Session Title: Biology and Pathology of Bone and Joint - Poster I
Session Type: ACR Poster Session C
Session Time: 9:00AM-11:00AM
Background/Purpose: The destabilization of medial meniscus (DMM) model of instability-induced OA replicates disease-related tissue pathology (including cartilage erosion, osteophytosis) and pain-related joint dysfunction, making it a useful model to investigate OA pathogenesis. Synovial inflammation characterized histopathologically, although common in OA, is not a prominent feature in this model leading some to suggest lack of significant synovial involvement. The aim of the current study was to determine if molecular analysis of synovium post-DMM could identify changes in synovial activity not otherwise revealed by histopathology.
Methods: 10-12 week old male C56BL/6J (WT) mice were subjected to DMM surgery of the right knee. Six weeks (early OA) and nineteen weeks (advanced OA) after surgery, groups of 5 mice were sacrificed and joints evaluated by histopathology for synovial hyperplasia. Hyperplasia was scored on a scale of 0-3 based on lining cell layers in three anatomic locations: superior to the medial meniscus (S.M.M), inferior to the medial meniscus (I.M.M) and in the medial peri-patellar (M.P.P) region. For molecular analysis, anterior synovial tissues were harvested at 1, 2, 4, 8 and 16 weeks post-DMM, and tissues from 3-5 mice were pooled per sample, RNA was isolated, and mRNA quantified using QX200TM Droplet DigitalTM PCR System (BioRad, Hercules, CA). Expression of CD68 (monocytes/ macrophages), CD3δ, (T lymphocytes), and specific chemokines (CCL19 and CCL21, upregulated in OA patients) were expressed relative to TATA box binding protein (TBP)
Results: Evaluation of synovial hyperplasia showed mild or no hyperplasia (score≤1) at 6 weeks (Mean±SEM at S.M.M: 1±0.32, I.M.M: 0.33±0.33, M.P.P: 0.8±0.2) and 19 weeks (S.M.M: 0.5±0.29, I.M.M: 0.5±0.29, M.P.P.: 0.4±0.25) post-DMM. Furthermore, synovial hyperplasia post-DMM was not increased significantly compared to un-operated or sham-operated controls. In contrast, CD68 mRNA expression significantly increased early and peaked at 4 weeks post DMM surgery (21.61±3.03, p<0.0001) as compared to unoperated controls (2.72±1.47). No significant variation in expression of CD3d or CCL19 was detected over the time course. However, analysis of CCL21 expression indicated significantly elevated and sustained expression starting 2 weeks post-DMM (17.82±1.55), which continued to increase up to 16 weeks (34.1±3.79) post-DMM.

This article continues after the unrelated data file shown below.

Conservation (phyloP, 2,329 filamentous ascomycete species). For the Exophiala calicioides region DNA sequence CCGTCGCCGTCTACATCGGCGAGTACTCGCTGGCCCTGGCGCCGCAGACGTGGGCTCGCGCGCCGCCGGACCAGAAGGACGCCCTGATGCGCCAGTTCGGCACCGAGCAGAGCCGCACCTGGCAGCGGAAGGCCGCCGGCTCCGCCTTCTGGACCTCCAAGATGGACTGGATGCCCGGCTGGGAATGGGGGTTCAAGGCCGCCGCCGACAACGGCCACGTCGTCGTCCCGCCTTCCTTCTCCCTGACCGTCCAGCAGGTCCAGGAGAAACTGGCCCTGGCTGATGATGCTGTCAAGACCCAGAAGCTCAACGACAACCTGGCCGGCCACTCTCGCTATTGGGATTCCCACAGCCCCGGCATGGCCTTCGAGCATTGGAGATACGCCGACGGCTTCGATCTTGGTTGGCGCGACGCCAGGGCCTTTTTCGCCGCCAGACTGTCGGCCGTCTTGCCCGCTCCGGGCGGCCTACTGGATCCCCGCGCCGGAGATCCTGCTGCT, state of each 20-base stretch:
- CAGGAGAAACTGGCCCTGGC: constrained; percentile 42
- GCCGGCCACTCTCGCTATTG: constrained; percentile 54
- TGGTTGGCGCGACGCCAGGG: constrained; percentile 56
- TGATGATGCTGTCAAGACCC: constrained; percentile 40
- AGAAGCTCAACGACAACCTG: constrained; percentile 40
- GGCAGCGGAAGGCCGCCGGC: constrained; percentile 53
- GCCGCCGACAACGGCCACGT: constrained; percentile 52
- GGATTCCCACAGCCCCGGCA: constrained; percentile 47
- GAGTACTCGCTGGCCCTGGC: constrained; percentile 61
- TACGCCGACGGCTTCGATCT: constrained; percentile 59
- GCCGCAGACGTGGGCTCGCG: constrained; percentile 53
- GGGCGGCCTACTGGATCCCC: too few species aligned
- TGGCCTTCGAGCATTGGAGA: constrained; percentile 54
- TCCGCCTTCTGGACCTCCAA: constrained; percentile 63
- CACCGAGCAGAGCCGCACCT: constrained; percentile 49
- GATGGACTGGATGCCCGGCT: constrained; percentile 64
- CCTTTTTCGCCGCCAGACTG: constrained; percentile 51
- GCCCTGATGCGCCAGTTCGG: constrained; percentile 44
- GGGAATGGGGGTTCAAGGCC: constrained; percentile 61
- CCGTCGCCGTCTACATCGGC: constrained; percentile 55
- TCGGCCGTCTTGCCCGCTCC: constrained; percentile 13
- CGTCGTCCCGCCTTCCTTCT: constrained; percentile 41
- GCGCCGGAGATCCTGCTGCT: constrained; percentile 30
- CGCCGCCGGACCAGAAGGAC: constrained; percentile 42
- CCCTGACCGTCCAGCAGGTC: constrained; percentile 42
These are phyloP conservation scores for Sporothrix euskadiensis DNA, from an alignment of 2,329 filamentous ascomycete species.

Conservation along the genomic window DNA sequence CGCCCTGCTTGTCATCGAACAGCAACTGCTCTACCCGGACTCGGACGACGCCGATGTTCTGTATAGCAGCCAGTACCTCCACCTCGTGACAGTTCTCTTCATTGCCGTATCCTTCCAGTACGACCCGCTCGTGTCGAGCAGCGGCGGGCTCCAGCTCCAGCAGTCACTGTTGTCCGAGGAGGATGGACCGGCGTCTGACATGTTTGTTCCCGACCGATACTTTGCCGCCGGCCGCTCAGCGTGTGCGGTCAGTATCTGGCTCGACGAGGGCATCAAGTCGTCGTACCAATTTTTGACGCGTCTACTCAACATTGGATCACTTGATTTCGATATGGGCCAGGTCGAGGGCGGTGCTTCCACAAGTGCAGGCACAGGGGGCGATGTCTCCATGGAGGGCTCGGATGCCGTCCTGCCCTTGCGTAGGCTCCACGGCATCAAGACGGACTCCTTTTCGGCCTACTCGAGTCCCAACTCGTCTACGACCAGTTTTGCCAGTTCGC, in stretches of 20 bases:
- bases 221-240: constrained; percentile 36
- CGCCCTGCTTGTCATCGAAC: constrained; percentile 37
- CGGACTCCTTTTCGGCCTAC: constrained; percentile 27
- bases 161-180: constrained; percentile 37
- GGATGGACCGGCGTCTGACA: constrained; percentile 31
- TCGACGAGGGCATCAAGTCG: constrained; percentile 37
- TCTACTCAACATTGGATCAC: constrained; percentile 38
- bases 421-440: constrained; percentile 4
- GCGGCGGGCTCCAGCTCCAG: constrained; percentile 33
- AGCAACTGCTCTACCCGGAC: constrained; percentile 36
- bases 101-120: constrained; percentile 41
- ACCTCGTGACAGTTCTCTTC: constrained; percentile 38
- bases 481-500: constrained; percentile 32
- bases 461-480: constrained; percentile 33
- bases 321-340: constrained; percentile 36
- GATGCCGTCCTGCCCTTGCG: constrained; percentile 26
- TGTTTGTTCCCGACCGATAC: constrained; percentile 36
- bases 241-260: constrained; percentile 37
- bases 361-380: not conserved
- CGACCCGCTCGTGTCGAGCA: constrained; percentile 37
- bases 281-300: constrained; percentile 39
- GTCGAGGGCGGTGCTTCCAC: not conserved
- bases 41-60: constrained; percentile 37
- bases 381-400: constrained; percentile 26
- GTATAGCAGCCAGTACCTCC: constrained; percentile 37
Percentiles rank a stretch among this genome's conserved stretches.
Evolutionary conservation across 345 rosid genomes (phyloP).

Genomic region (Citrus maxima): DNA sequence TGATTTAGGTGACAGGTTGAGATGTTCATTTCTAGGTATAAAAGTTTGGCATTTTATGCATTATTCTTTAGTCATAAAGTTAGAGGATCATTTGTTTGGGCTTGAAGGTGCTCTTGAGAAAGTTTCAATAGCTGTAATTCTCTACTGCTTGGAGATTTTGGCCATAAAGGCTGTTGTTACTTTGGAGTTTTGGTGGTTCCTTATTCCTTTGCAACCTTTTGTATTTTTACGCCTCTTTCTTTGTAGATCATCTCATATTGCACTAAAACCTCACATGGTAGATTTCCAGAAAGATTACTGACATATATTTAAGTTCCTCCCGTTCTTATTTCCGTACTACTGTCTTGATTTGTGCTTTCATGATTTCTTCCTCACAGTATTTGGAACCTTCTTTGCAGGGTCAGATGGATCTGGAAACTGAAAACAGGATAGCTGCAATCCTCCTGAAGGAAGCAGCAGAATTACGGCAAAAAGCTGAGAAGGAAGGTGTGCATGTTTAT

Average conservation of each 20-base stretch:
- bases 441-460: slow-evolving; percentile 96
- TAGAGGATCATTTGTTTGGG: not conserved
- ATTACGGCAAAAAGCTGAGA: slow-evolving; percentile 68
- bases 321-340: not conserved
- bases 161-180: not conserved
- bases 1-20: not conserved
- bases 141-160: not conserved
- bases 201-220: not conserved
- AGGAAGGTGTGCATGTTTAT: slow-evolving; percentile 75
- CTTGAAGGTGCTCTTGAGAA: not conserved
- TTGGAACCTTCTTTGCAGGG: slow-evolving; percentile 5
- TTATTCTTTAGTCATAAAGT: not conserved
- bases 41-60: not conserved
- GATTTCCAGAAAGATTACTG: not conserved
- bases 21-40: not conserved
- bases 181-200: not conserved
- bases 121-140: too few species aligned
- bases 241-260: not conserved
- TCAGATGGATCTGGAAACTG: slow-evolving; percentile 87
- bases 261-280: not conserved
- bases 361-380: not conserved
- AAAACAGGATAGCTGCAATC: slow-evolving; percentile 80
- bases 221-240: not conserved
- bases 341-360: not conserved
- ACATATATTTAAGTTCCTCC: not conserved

Conclusion: The current study suggests that molecular changes indicative of synovial inflammation are detectable in the DMM model of OA, despite minimal changes in synovial hyperplasia. Increased CD68 expression suggests an early increase in macrophages, along with a progressive increase in chemokine (CCL21) expression up to 16 weeks. The significance of these expression patterns to disease development has yet to be determined. A more comprehensive evaluation of synovial activation and its relationship with disease features, will be the focus of future studies to better understand how molecular and cellular activation within the synovial microenvironment may promote disease.
To cite this abstract in AMA style:Sambamurthy N, Nguyen V, Lieberthal JG, Dodge GR, Scanzello CR. Transcriptional Analysis of Synovial Tissue Reveals Sustained Inflammatory Chemokine Expression Despite Minimal Histopathologic Change in the Destabilization of Medial Meniscus Model of Murine Knee Osteoarthritis [abstract]. Arthritis Rheumatol. 2016; 68 (suppl 10). https://acrabstracts.org/abstract/transcriptional-analysis-of-synovial-tissue-reveals-sustained-inflammatory-chemokine-expression-despite-minimal-histopathologic-change-in-the-destabilization-of-medial-meniscus-model-of-murine-knee-os/. Accessed November 14, 2019.
« Back to 2016 ACR/ARHP Annual Meeting
ACR Meeting Abstracts - https://acrabstracts.org/abstract/transcriptional-analysis-of-synovial-tissue-reveals-sustained-inflammatory-chemokine-expression-despite-minimal-histopathologic-change-in-the-destabilization-of-medial-meniscus-model-of-murine-knee-os/